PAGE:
Adoption of conservation practices is influenced to some degree by economic, sociological and environmental factors. However, we lack understanding of how all of those factors intertwine to influence conservation on farms.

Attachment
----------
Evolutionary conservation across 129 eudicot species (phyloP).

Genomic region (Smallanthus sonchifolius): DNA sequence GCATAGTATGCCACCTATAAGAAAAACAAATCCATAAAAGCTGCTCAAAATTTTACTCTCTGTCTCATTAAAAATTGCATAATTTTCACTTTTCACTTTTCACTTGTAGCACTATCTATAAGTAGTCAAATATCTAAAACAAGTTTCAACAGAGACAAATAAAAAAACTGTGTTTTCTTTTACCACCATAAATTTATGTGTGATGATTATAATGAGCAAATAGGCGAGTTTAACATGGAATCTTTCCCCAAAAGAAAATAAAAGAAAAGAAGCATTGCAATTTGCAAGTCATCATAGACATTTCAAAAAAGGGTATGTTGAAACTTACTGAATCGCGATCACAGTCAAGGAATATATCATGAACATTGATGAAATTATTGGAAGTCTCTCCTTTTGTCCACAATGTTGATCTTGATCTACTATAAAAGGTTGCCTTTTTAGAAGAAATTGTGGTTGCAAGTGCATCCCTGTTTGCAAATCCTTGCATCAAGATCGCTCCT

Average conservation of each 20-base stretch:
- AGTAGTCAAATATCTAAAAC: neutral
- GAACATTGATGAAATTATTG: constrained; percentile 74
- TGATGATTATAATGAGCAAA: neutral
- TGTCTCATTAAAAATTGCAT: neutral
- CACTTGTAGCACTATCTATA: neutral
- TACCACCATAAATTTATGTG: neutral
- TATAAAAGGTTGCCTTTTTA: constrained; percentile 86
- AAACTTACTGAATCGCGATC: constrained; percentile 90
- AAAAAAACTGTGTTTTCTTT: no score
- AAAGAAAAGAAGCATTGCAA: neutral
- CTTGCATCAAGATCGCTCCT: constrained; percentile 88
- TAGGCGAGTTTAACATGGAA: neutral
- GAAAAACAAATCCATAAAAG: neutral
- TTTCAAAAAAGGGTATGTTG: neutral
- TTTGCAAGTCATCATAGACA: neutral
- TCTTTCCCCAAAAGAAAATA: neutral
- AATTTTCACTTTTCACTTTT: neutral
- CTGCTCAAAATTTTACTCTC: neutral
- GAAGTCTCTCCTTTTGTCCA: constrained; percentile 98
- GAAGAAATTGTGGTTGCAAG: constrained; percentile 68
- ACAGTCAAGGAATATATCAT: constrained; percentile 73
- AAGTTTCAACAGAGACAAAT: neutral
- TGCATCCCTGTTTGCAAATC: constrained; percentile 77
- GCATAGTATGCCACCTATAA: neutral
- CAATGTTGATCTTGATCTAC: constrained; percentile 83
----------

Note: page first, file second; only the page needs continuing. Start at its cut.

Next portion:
Our objective is to evaluate the influence of environmental and socio-economic factors on producer decisions to adopt conservation management practices that sequester carbon, as well as quantify leakage and non-CO 2 GHG emissions resulting from associated management activities. We will incorporate the findings into an integrated assessment framework that has been designed to quantify the technical and economic potential for soil carbon sequestration. Using this general framework, we will assess the economic efficiency of current and previous agricultural conservation policies, and the potential for carbon-based payments to increase adoption of conservation practices, focusing on land retirement under the Conservation Reserve Program and adoption of conservation tillage. These data and modeling framework will provide a tool to predict the future supply of carbon sequestration - including the net impact of changes in agricultural management practices on GHG mitigation - as a function of market and policy forces, socio-economic and environmental constraints.